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Learn more about trees, natural history, or floral design by scheduling one of Nancy Ross Hugo’s lectures or attending one of her workshops. For a fee schedule or to book a program, contact Nancy Ross Hugo. To register for a 2022 floral design workshop (June 3-5 or September 9-11), contact Shrine Mont, Orkney Springs, Virginia (540-856-2141).

Windowsill Art

Creating One-of-a-kind natural arrangements to celebrate the seasons

After years of creating an arrangement on her kitchen windowsill almost daily, Nancy is now an evangelist of windowsill arranging. Through photos (in a PowerPoint presentation) and arrangements she creates on site, Nancy demonstrates how this simple art form can hone arranging skills, stretch creative muscles, and provide connection to the changing seasons. Nancy illustrates how the regular practice of showcasing leaves, seed pods, flowers, and other natural materials on the windowsill (or other small platform) improves one’s powers of observation, fires the imagination, and carries over into other arranging activities. She shares dozens of her own creations, which include everything from veggies and kitchen scraps to gumballs and knotweed stems, and she explains which techniques, containers, and materials best facilitate the process.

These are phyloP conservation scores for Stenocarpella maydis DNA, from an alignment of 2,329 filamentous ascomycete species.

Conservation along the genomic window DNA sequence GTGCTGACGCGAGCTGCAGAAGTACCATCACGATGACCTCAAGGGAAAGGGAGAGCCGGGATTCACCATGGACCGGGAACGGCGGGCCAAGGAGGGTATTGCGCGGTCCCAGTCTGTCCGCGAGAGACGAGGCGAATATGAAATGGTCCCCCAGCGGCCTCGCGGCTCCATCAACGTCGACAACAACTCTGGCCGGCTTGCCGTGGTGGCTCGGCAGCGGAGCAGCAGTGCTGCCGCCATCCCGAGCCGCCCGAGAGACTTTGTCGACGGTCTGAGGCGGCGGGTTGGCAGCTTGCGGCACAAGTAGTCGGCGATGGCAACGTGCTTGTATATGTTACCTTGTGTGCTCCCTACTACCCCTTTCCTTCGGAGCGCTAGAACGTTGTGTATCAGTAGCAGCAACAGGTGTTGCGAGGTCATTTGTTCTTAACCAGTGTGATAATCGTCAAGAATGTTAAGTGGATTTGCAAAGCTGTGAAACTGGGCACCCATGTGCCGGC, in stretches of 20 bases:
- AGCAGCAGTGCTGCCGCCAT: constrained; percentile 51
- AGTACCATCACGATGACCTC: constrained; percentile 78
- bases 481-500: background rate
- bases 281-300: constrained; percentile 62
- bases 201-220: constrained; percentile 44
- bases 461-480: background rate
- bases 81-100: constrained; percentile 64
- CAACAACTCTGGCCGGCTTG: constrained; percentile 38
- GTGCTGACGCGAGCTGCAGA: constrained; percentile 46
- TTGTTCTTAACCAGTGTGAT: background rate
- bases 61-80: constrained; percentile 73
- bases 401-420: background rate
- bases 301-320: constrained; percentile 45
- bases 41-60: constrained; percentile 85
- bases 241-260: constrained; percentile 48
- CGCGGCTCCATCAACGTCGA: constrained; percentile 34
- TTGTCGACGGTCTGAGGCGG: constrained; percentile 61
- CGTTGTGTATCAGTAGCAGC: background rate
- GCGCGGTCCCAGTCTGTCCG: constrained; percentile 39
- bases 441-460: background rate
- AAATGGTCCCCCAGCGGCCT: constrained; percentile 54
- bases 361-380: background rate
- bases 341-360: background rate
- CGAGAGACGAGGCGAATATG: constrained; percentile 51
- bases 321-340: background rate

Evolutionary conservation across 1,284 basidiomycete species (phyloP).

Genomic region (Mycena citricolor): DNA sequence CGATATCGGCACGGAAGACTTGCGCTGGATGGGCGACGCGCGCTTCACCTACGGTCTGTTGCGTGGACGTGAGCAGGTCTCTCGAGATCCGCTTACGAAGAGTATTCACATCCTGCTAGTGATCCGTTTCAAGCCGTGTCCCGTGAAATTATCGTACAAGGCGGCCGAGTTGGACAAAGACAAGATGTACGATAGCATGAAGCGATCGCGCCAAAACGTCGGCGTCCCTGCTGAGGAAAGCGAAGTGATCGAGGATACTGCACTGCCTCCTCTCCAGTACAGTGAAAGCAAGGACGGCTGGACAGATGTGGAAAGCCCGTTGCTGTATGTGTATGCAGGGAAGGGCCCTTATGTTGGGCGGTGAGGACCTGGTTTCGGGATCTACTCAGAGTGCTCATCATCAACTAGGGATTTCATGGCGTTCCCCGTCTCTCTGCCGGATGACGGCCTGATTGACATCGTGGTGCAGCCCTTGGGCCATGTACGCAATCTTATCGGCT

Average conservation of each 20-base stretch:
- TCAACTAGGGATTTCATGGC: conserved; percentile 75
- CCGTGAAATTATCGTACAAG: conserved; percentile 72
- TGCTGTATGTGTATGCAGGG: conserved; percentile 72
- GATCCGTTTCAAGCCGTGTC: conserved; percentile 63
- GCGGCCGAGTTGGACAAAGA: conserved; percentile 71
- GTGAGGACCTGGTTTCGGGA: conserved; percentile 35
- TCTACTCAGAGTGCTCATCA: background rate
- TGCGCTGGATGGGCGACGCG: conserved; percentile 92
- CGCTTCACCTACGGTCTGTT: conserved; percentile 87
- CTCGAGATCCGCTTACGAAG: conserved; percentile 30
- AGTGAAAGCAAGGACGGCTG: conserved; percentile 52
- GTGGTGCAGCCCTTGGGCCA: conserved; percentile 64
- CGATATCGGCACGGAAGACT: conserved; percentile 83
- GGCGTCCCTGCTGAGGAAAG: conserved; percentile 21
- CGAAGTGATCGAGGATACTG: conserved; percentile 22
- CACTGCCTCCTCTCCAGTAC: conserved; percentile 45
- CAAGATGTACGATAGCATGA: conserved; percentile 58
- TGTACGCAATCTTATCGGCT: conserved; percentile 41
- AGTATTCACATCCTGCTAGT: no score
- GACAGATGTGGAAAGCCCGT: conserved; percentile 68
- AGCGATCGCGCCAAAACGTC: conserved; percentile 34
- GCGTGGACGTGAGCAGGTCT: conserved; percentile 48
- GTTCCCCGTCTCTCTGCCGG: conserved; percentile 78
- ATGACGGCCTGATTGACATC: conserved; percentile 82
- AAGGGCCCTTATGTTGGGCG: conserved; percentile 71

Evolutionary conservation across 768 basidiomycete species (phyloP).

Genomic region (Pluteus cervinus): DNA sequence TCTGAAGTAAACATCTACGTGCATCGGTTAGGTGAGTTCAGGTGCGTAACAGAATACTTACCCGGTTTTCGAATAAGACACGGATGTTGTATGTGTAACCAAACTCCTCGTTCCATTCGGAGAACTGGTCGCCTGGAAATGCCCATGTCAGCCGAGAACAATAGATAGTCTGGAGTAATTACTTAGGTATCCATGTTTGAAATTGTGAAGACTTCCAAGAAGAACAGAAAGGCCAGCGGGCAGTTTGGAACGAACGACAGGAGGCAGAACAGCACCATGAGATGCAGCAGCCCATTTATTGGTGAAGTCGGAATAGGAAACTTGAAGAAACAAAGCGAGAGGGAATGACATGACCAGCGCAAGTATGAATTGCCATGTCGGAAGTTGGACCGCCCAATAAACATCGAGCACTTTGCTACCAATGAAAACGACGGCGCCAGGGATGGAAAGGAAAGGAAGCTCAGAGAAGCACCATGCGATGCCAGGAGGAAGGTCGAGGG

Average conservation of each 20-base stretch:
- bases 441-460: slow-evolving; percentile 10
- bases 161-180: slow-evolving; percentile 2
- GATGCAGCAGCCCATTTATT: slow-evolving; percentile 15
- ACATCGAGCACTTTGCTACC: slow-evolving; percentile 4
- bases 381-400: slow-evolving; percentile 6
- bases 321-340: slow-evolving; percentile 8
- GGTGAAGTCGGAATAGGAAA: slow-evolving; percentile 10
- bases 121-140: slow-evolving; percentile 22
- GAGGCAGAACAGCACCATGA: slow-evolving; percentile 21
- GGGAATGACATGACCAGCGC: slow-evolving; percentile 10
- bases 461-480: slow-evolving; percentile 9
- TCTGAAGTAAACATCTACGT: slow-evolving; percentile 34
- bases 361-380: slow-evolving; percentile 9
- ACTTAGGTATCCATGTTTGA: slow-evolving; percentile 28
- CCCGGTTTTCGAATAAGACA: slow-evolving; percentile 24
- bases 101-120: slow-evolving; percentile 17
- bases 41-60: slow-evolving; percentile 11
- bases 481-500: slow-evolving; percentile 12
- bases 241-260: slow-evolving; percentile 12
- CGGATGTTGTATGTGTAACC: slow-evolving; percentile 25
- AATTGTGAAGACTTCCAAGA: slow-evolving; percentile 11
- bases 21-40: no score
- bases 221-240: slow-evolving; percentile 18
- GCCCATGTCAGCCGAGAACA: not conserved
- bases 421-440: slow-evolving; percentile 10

photo by Robert Llewellyn

Trees Up Close

Discover the Extraordinary Secrets of Everyday Trees

In this PowerPoint program, Nancy shares some of the secrets she and photographer Robert Llewellyn discovered in their intense investigation of the seeds, catkins, cones, flowers, resting buds, emerging leaves, and other small phenomena usually overlooked on backyard trees. She argues these intimate details are as exciting to watch as birds and that by becoming more familiar with them, observers will better appreciate both the ecological services and landscape value of trees. Nancy emphasizes the importance of planting long-lived, legacy trees and argues that trees make the best landscape investments.

photo by Robert Llewellyn

The Extraordinary Osage Orange

From its strange fruit to its prehistoric origins and connections to native American culture, the Osage orange tree provides inspiration for Nancy’s latest lecture, The Extraordinary Osage Orange. In this PowerPoint presentation Nancy describes how to use the fruit, appreciate the wood, and grow the tree. She also delves deeply into the history of this remarkable species, which, in the mid-nineteenth century, was the most planted tree in North America. In 1868 alone, sixty thousand miles of living fences, created from Osage orange slips, were planted to create windbreaks and livestock barriers and many of these hedgerows still exist. Travel with Nancy to see some of them, to understand “hedgemania,” and to learn more about Osage Nation, the native Americans for whom this tree is named.